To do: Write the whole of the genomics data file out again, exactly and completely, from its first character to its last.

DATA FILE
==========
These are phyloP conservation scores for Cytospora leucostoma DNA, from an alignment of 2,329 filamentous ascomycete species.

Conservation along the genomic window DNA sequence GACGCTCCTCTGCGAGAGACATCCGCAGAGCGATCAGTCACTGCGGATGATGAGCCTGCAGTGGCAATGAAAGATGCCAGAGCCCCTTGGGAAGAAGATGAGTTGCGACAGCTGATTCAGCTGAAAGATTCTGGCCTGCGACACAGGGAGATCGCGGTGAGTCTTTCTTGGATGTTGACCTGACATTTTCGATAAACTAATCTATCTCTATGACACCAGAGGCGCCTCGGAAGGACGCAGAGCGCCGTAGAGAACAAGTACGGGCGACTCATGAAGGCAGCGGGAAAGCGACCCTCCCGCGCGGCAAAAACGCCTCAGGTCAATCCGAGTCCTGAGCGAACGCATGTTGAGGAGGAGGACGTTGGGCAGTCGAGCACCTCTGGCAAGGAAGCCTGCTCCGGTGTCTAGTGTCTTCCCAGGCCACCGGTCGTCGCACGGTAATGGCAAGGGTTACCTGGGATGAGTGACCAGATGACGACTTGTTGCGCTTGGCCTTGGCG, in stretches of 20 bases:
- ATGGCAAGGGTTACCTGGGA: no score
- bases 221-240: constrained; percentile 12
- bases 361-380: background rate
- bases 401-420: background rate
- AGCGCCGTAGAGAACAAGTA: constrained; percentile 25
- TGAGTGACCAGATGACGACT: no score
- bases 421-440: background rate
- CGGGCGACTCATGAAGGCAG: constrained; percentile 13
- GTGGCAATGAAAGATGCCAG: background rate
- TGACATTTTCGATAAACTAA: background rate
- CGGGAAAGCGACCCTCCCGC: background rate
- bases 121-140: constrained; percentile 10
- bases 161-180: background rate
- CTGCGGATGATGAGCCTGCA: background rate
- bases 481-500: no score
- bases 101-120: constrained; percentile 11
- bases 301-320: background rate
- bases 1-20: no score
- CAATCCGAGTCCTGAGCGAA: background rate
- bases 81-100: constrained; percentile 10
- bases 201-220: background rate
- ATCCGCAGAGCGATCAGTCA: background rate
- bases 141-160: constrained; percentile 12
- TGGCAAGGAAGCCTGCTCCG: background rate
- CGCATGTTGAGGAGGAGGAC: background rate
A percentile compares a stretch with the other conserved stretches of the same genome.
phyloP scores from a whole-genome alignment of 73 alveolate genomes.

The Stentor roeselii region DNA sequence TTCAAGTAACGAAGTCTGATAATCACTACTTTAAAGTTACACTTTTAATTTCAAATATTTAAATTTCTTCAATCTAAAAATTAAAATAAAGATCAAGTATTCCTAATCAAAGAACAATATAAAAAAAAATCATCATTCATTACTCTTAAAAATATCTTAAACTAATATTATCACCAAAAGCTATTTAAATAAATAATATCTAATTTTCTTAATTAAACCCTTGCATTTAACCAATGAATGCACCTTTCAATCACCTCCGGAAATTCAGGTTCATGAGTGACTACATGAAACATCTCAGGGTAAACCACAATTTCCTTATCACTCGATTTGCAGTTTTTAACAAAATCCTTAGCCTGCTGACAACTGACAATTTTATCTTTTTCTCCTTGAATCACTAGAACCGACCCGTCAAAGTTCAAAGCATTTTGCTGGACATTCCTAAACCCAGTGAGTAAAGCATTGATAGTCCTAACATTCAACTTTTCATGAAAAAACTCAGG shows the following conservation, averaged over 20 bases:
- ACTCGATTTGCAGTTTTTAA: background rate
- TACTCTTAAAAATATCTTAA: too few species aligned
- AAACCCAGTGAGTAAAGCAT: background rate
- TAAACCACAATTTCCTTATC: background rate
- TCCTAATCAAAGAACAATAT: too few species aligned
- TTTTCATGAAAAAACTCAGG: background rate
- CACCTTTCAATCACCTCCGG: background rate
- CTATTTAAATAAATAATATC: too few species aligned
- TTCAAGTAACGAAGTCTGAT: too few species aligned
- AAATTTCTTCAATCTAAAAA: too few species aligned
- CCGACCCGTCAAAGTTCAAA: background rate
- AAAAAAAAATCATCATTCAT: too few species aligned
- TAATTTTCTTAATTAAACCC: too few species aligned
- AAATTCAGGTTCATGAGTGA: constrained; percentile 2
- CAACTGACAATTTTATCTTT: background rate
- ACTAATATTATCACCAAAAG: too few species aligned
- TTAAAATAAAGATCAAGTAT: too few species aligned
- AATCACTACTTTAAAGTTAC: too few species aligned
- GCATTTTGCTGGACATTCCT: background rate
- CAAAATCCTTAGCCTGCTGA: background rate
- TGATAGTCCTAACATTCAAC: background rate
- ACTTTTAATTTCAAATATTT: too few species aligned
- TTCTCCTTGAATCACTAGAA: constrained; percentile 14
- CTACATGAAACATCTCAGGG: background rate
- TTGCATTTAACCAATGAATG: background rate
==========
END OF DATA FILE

These are phyloP conservation scores for Cytospora leucostoma DNA, from an alignment of 2,329 filamentous ascomycete species.

Conservation along the genomic window DNA sequence GACGCTCCTCTGCGAGAGACATCCGCAGAGCGATCAGTCACTGCGGATGATGAGCCTGCAGTGGCAATGAAAGATGCCAGAGCCCCTTGGGAAGAAGATGAGTTGCGACAGCTGATTCAGCTGAAAGATTCTGGCCTGCGACACAGGGAGATCGCGGTGAGTCTTTCTTGGATGTTGACCTGACATTTTCGATAAACTAATCTATCTCTATGACACCAGAGGCGCCTCGGAAGGACGCAGAGCGCCGTAGAGAACAAGTACGGGCGACTCATGAAGGCAGCGGGAAAGCGACCCTCCCGCGCGGCAAAAACGCCTCAGGTCAATCCGAGTCCTGAGCGAACGCATGTTGAGGAGGAGGACGTTGGGCAGTCGAGCACCTCTGGCAAGGAAGCCTGCTCCGGTGTCTAGTGTCTTCCCAGGCCACCGGTCGTCGCACGGTAATGGCAAGGGTTACCTGGGATGAGTGACCAGATGACGACTTGTTGCGCTTGGCCTTGGCG, in stretches of 20 bases:
- ATGGCAAGGGTTACCTGGGA: no score
- bases 221-240: constrained; percentile 12
- bases 361-380: background rate
- bases 401-420: background rate
- AGCGCCGTAGAGAACAAGTA: constrained; percentile 25
- TGAGTGACCAGATGACGACT: no score
- bases 421-440: background rate
- CGGGCGACTCATGAAGGCAG: constrained; percentile 13
- GTGGCAATGAAAGATGCCAG: background rate
- TGACATTTTCGATAAACTAA: background rate
- CGGGAAAGCGACCCTCCCGC: background rate
- bases 121-140: constrained; percentile 10
- bases 161-180: background rate
- CTGCGGATGATGAGCCTGCA: background rate
- bases 481-500: no score
- bases 101-120: constrained; percentile 11
- bases 301-320: background rate
- bases 1-20: no score
- CAATCCGAGTCCTGAGCGAA: background rate
- bases 81-100: constrained; percentile 10
- bases 201-220: background rate
- ATCCGCAGAGCGATCAGTCA: background rate
- bases 141-160: constrained; percentile 12
- TGGCAAGGAAGCCTGCTCCG: background rate
- CGCATGTTGAGGAGGAGGAC: background rate
A percentile compares a stretch with the other conserved stretches of the same genome.
phyloP scores from a whole-genome alignment of 73 alveolate genomes.

The Stentor roeselii region DNA sequence TTCAAGTAACGAAGTCTGATAATCACTACTTTAAAGTTACACTTTTAATTTCAAATATTTAAATTTCTTCAATCTAAAAATTAAAATAAAGATCAAGTATTCCTAATCAAAGAACAATATAAAAAAAAATCATCATTCATTACTCTTAAAAATATCTTAAACTAATATTATCACCAAAAGCTATTTAAATAAATAATATCTAATTTTCTTAATTAAACCCTTGCATTTAACCAATGAATGCACCTTTCAATCACCTCCGGAAATTCAGGTTCATGAGTGACTACATGAAACATCTCAGGGTAAACCACAATTTCCTTATCACTCGATTTGCAGTTTTTAACAAAATCCTTAGCCTGCTGACAACTGACAATTTTATCTTTTTCTCCTTGAATCACTAGAACCGACCCGTCAAAGTTCAAAGCATTTTGCTGGACATTCCTAAACCCAGTGAGTAAAGCATTGATAGTCCTAACATTCAACTTTTCATGAAAAAACTCAGG shows the following conservation, averaged over 20 bases:
- ACTCGATTTGCAGTTTTTAA: background rate
- TACTCTTAAAAATATCTTAA: too few species aligned
- AAACCCAGTGAGTAAAGCAT: background rate
- TAAACCACAATTTCCTTATC: background rate
- TCCTAATCAAAGAACAATAT: too few species aligned
- TTTTCATGAAAAAACTCAGG: background rate
- CACCTTTCAATCACCTCCGG: background rate
- CTATTTAAATAAATAATATC: too few species aligned
- TTCAAGTAACGAAGTCTGAT: too few species aligned
- AAATTTCTTCAATCTAAAAA: too few species aligned
- CCGACCCGTCAAAGTTCAAA: background rate
- AAAAAAAAATCATCATTCAT: too few species aligned
- TAATTTTCTTAATTAAACCC: too few species aligned
- AAATTCAGGTTCATGAGTGA: constrained; percentile 2
- CAACTGACAATTTTATCTTT: background rate
- ACTAATATTATCACCAAAAG: too few species aligned
- TTAAAATAAAGATCAAGTAT: too few species aligned
- AATCACTACTTTAAAGTTAC: too few species aligned
- GCATTTTGCTGGACATTCCT: background rate
- CAAAATCCTTAGCCTGCTGA: background rate
- TGATAGTCCTAACATTCAAC: background rate
- ACTTTTAATTTCAAATATTT: too few species aligned
- TTCTCCTTGAATCACTAGAA: constrained; percentile 14
- CTACATGAAACATCTCAGGG: background rate
- TTGCATTTAACCAATGAATG: background rate